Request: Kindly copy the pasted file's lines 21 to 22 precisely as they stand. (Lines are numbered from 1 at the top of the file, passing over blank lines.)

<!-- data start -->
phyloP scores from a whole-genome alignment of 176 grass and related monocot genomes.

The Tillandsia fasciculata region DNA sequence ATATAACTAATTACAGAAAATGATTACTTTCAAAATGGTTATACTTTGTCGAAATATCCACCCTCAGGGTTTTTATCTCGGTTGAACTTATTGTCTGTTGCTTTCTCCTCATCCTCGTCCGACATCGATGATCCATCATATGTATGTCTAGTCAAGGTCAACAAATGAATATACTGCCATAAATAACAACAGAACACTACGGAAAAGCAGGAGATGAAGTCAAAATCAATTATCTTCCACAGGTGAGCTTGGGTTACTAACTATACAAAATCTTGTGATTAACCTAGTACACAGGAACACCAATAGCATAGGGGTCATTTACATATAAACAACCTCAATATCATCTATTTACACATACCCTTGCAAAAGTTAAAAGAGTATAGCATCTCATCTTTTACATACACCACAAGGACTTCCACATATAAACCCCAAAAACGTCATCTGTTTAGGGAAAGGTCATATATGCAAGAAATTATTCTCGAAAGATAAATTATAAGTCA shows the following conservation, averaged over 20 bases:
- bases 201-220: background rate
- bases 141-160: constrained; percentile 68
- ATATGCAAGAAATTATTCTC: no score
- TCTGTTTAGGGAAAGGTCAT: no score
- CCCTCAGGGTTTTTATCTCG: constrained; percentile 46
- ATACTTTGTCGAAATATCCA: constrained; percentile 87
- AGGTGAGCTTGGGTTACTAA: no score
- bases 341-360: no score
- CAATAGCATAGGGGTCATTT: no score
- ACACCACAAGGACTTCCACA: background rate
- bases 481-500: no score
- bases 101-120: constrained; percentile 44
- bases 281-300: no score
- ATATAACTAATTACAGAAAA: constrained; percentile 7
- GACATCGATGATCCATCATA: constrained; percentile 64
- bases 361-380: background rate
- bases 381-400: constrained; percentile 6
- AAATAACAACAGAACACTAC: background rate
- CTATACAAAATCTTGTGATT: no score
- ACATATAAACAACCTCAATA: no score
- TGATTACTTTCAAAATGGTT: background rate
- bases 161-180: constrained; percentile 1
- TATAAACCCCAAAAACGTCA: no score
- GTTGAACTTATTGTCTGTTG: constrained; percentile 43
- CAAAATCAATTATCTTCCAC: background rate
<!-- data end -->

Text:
- CTATACAAAATCTTGTGATT: no score
- ACATATAAACAACCTCAATA: no score